We warned our readers a couple of weeks back that opinion pieces were taking on the role of editors of scientific journals. We stated, “The arguments put forward are virtually all the same: loud, strident and based on the poorest quality evidence available.“ Unfortunately, this was the case with the Cochrane Review on Physical Interventions to interrupt the spread of respiratory viruses.
Considering how this seriously flawed article is now apparently used to suppress the dissemination of an important scientific paper, to press the Cochrane editor-in-chief into making false claims about the objective of the paper and downplay its results, and to censor a review of the findings by an important mainstream newspaper, there is clearly an urgent need to act strongly against the so called “fact-checking” industry.
Even before the pandemic, the best available evidence – randomized controlled trials – already showed that masks are ineffective in containing respiratory viral transmission. Additional RCTs conducted during the pandemic support this conclusion. Therefore, the best available evidence does not support even the recommendation of wearing masks, let alone making them compulsory.
To this day, it remains unclear where Pueyo got the ideas for virus containment for his 2020 articles. To some degree, Pueyo’s ideas mirrored those of major lockdown proponents like Imperial College Professor Neil Ferguson—architect of the wildly-inaccurate COVID models that instigated lockdowns across the free world—who’d already endorsed global lockdown measures. Yet outside of a niche epidemiology community, these ideas were far from well-known. For the most part, it wasn’t until Pueyo’s articles that these ideas for strict virus containment measures reached the mainstream.
There’s no evidence that they do work. It’s possible they could work in some settings….we’d know if we’d done trials. All you needed was for Tedros [from WHO] to declare it’s a pandemic and they could have randomised half of the United Kingdom, or half of Italy, to masks and the other half to no masks. But they didn’t. Instead, they ran around like headless chickens.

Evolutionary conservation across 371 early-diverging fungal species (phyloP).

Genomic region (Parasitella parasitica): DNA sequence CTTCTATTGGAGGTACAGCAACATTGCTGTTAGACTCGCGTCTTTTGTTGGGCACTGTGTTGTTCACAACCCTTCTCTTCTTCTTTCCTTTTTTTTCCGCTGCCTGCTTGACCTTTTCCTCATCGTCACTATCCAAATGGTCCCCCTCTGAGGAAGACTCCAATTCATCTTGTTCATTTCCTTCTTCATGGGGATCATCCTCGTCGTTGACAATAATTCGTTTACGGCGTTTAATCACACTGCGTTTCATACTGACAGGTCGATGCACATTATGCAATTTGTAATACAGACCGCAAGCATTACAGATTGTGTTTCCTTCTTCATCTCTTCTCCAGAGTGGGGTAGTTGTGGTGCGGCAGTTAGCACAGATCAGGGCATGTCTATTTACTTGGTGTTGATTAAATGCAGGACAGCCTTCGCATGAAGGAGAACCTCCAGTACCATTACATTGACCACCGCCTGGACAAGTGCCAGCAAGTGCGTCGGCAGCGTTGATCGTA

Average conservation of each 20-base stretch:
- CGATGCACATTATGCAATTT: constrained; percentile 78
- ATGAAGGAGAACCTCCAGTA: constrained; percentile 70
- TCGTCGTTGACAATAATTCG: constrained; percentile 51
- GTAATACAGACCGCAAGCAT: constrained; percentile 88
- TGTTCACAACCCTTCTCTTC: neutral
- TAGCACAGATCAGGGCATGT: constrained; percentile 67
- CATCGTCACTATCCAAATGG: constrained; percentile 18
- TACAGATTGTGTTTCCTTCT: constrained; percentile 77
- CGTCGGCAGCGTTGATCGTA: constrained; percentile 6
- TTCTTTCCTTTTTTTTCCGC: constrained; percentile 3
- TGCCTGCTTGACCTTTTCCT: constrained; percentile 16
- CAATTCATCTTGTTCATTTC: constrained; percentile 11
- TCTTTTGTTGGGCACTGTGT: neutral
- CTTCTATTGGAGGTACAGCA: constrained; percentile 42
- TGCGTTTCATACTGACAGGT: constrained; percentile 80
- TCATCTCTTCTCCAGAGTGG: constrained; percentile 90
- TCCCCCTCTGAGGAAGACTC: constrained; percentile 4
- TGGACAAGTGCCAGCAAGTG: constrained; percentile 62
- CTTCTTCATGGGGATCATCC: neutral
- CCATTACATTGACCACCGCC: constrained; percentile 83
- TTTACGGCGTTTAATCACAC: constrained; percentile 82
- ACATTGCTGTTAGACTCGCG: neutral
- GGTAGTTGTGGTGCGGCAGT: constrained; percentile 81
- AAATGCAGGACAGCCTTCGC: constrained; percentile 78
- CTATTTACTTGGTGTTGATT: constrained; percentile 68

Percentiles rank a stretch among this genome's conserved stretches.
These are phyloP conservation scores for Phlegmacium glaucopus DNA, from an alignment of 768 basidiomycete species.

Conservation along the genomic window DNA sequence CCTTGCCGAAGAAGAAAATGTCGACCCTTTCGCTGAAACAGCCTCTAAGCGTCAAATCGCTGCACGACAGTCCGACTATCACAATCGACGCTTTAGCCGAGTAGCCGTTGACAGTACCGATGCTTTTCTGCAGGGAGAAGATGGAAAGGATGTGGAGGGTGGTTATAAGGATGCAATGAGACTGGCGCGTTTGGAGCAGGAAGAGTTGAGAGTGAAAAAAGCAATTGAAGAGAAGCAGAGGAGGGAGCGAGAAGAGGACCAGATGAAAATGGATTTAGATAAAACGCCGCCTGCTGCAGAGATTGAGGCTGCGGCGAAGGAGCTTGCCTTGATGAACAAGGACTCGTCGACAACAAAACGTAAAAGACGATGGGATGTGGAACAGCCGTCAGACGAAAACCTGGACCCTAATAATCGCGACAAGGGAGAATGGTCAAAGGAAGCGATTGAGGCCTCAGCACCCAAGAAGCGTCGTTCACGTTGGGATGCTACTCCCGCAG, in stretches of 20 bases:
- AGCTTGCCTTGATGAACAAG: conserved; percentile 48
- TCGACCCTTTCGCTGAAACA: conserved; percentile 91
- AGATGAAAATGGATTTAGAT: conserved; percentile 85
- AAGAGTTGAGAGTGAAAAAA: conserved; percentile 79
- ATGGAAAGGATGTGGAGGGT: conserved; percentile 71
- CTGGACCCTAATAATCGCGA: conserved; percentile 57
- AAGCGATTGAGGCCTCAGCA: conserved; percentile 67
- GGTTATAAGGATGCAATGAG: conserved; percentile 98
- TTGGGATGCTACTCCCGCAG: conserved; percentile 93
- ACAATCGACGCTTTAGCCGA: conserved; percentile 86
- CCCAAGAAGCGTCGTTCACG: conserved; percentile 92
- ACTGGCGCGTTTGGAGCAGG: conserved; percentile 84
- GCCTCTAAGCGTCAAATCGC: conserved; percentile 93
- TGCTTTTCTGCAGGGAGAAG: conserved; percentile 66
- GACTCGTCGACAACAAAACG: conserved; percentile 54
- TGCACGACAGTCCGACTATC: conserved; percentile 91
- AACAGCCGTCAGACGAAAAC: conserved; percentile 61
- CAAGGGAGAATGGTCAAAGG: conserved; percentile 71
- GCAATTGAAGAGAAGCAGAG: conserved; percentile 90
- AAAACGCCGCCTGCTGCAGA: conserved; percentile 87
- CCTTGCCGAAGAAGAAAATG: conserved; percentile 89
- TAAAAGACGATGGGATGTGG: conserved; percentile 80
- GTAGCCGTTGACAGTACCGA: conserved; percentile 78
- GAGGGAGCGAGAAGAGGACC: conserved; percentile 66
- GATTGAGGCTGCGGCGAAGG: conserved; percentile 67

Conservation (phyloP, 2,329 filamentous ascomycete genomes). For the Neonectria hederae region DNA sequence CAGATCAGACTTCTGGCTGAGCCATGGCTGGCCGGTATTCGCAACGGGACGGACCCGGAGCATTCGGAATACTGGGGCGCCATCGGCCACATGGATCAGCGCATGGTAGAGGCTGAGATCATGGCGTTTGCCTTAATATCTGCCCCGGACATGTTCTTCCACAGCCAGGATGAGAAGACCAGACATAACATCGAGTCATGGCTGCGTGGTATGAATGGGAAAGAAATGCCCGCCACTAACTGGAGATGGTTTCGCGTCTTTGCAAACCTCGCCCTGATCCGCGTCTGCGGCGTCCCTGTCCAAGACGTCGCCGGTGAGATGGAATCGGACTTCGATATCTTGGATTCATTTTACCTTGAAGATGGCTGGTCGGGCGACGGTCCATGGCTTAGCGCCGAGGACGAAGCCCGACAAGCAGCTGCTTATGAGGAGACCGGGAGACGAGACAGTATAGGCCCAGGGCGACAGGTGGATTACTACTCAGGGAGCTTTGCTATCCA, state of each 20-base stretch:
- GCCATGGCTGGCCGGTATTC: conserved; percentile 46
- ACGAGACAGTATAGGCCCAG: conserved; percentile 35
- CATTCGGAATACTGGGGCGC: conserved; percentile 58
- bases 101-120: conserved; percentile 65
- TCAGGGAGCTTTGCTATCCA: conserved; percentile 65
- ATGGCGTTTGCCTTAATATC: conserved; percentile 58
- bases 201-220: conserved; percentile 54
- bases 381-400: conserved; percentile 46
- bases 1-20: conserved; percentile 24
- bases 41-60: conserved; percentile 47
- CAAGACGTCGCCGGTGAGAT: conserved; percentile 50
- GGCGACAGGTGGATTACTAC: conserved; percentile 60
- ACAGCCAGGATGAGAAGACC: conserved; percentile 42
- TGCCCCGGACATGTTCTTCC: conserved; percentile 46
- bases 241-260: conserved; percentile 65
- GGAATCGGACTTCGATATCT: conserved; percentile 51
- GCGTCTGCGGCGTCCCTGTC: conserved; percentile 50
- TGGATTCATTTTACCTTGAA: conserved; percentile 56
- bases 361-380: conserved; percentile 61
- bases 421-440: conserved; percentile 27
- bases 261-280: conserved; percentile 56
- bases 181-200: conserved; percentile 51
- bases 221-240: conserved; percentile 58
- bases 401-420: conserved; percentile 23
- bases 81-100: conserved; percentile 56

The behavioural scientists deliberately exploited the human desire to conform and literally said out loud that the public would ‘do the heavy lifting’ and enforce masks using social pressure. This was the case: if you refused to wear a mask, people stared or even shouted. Twitter shouted #WearADamnMask. Venues denied entry. GPs refused medical appointments to the unmasked.
Mask requirements for healthcare facilities continue to be sustained in the face of an unrelenting flurry of fatal knockout blows struck by study after study finding that, as a purely scientific matter, masks of any kind are wholly inutile amulets bereft of any discernible impact on the transmission or epidemiology of respiratory viruses.
The simple truth is that the one-size-fits-all approach didn’t protect us from the virus as much as it blinded us to its reality; one that only could have been arrived at via freedom. We didn’t need medical studies, and the reality is that still we don’t need medical studies. What we needed and need is freedom. With the latter once again comes knowledge from different people doing different things, and all of us learning from their successes and failures.
People no longer have an emotional connection while speaking when wearing masks. And we can no longer understand each other’s speech. A venue full of masked people is a place lacking in humanity. It is an artificial world based on virtue-signaling and the elevation of appearance over reality, rather than actual human connection.
This large group of international researchers reviewed dozens of rigorously correct, randomized clinical trials of “physical interventions” against respiratory diseases. These diseases included influenza and COVID-19 during the pandemic, and these researchers failed to find even a “modest effect” on infection or illness rates from any type of mask.
By examining the hypothetical best-case scenario, we can better predict if a given measure will have a mitigating impact on the identified hazard. For N95s versus output, particle- to- PFU ratios, and MID for SARS-CoV-2, best-case scenario of hypothetical perfect capture of matter that these apparatuses are neither designed nor approved to capture shows them to still be non-mitigating for this hazard, and recommendations for their use should be immediately reconsidered.